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I'm porting some C code to C#. I'm seeing a lot of Word16, Word32 usage, along with UWord16and UWord32.

I know Word32 is an unsigned 32bit int type, but what could have been the need to write it with a different name UWord32? Am I missing something here? Is it different from Word32 in some manner?

Also, WORD32 can I just replace its usage in C# with int? If not, why?

This Source, says WORD is an unsigned integral type. Yes the source is of Haskell, I couldn't find any other documentation explaining the datatype WORD.

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There are definitely too many tags under this question. –  Griwes Sep 7 '12 at 17:05
Your link is Haskell, but you're tags are C/C++...? –  Reed Copsey Sep 7 '12 at 17:09
@SeanVaughn You need to look at the header defining that type, in your C or C++ code, to see how it's defined. I listed the standard Windows API data types in my answer, but they're different - WORD can mean anything in C or C++. –  Reed Copsey Sep 7 '12 at 17:12
The meaning of "word" in the context of an integral datatype is not standardised. When you say "I know Word32 is an unsigned 32bit int type", do you know this because you've inspected the source typedefs? Because given the existence of UWord32 I'd assume that Word32 is signed. –  Rook Sep 7 '12 at 17:17
@SeanVaughn: The Standard does not make that guarantee. Also, I downvoted you. You're porting C code- this does not require a C++ tag, your link to Haskell documentation is thoroughly irrelevant, and people have a perfect right to downvote your question. It's not bullying- it's a fundamental mechanism of the site to downvote. Downvoting exists for a good reason and your bolded text just makes this question look so bad. –  Puppy Sep 7 '12 at 17:28

1 Answer 1

up vote 4 down vote accepted

but what could have been the need to write it with a different name UWord32?

This is an unsigned 32 bit integer type.

In general, you can likely replace (moving to C#):

WORD32 -> int (Int32)

UWORD32 -> uint (UInt32)

WORD16 -> short (Int16)

UWORD16 -> ushort (UInt16)

This is, however, all speculation based on my expectations given the naming scheme you've shown.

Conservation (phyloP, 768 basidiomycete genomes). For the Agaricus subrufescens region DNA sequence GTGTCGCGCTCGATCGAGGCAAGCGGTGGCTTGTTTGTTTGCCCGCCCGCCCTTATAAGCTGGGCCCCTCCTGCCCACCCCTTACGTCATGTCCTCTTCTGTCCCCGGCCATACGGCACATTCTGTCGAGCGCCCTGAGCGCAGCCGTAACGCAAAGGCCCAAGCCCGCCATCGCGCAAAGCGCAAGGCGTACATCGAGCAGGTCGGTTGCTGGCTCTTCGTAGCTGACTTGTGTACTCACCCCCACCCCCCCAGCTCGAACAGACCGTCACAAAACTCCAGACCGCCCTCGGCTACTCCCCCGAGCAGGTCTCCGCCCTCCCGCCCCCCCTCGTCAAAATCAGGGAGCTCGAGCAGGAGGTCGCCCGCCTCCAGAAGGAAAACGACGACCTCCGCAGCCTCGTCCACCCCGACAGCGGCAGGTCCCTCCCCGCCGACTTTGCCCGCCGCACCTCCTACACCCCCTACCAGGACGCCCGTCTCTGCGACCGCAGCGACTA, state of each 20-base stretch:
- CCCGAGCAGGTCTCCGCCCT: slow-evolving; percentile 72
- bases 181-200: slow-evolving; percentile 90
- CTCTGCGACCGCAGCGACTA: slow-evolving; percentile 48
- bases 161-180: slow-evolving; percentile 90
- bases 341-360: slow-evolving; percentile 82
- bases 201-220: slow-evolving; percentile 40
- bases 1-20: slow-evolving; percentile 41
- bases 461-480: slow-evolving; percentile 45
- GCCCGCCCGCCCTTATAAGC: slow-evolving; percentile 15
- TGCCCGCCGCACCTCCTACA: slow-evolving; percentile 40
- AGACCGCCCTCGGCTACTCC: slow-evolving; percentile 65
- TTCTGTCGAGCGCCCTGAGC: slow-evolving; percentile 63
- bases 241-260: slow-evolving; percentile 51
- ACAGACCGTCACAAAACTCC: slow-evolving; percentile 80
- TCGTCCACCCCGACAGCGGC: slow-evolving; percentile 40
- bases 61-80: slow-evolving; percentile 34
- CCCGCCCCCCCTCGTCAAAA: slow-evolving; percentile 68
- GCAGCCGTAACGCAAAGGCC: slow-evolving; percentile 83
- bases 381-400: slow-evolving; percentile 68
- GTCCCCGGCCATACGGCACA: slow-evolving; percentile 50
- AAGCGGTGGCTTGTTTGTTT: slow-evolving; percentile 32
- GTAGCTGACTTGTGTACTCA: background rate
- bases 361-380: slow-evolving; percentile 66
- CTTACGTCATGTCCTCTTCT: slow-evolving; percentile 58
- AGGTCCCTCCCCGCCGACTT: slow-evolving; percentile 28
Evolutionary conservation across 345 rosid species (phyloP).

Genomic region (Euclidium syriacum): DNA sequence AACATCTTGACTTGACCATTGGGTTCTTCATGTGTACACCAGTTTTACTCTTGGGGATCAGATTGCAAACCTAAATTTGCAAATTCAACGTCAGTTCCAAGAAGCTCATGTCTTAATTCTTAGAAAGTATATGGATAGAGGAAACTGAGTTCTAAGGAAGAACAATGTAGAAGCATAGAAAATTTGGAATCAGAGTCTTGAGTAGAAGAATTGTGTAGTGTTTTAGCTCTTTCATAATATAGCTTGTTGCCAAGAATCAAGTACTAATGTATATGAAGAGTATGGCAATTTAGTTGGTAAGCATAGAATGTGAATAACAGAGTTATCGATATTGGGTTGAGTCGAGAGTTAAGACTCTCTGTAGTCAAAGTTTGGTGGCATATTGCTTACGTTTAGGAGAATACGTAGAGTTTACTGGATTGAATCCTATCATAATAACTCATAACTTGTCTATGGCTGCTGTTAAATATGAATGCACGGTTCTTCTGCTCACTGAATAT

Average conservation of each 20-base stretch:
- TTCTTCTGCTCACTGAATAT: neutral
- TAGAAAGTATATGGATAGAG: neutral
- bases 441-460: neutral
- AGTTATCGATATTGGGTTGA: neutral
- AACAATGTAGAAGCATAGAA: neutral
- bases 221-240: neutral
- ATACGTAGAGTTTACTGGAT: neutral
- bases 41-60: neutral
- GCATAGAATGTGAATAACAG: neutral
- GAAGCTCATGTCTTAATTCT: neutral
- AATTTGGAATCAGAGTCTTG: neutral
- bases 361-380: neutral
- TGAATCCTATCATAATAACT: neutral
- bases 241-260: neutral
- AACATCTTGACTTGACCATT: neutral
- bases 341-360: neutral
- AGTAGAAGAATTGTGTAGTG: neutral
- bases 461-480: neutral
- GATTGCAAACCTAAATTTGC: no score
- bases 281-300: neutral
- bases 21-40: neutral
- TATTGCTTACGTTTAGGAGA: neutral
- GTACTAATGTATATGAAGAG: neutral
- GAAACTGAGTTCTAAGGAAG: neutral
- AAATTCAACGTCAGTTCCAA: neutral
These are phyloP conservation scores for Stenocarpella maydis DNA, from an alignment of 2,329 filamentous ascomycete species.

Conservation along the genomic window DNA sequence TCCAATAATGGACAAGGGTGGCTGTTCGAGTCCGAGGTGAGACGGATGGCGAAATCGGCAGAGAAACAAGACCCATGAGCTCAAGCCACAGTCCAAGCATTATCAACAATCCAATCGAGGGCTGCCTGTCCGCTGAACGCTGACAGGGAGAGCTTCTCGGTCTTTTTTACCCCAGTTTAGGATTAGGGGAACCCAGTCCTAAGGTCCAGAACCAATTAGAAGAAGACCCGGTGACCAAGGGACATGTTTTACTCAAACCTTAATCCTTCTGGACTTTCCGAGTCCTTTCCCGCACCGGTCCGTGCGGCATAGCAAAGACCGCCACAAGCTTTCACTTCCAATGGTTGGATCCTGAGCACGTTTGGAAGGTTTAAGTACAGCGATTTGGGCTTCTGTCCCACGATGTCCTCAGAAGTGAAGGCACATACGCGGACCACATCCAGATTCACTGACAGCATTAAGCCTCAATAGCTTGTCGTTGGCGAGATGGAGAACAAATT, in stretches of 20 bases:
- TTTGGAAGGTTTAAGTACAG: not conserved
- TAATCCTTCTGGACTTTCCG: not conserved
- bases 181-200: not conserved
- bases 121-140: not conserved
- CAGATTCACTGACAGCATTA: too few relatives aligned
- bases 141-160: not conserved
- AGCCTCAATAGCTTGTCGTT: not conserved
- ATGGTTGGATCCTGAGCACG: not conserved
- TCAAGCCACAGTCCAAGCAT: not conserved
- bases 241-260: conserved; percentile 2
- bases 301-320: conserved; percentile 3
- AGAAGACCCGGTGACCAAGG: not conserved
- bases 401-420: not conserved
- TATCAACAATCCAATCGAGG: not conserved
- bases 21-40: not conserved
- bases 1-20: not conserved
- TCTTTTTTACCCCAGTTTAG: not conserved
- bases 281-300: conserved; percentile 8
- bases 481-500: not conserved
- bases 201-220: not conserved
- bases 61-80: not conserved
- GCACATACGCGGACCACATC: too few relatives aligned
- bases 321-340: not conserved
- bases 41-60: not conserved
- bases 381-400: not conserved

Note that, if you're using Windows Data Types, WORD -> ushort, and DWORD -> uint. Signed types are INT/INT32 -> int, and then INT16 -> short, INT64 -> long, etc.

That being said, all of these options are all defines in C or C++, and not "native" (language defined) types. Your code could define WORD to represent an unsigned 64 bit integer, if it chose. As such, you need to look at where the defines are coming from (I listed the Windows API standards here).

I know Word32 is an unsigned 32bit int type, but what could have been the need to write it with a different name UWord32?

If this is the case, there is likely no need to have two definitions for the same type. It may be that two headers you are using define things slightly different. Again, you'd need to check the headers you're using that define these types, and see how they're specified.

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source, says WORD is an unsigned integral type. And you should wait before downvoting a question and try to understand what it wants to say first. –  Sean Vaughn Sep 7 '12 at 17:07
@SeanVaughn I didn't downvote, actually - but that source is for haskell, not C or C++... Typically, if you're porting code that has WORD32 and UWORD32, then WORD would be signed and UWORD unsigned. It depends on where you're getting your defines, though. –  Reed Copsey Sep 7 '12 at 17:09
@SeanVaughn - the link you posted is to the Haskell programming language web site. Please explain how Haskell relates to this question. In C, which is what your question is tagged for, experienced developers would expect Word16 to be a signed 16-bit integer, and UWord16 to be an unsigned 16-bit integer. If your question refers to Haskell please tag it as such, and edit your post to explain what you're doing. Thanks. –  Bob Jarvis Sep 7 '12 at 17:13
I explained it in above POST's comments @BobJarvis, sorry for the misunderstanding. –  Sean Vaughn Sep 7 '12 at 17:14
@BobJarvis That was my thought - given Word32 and UWord32, I'd expect signed/unsigned - though a developer is allowed to do anything they chose. –  Reed Copsey Sep 7 '12 at 17:14

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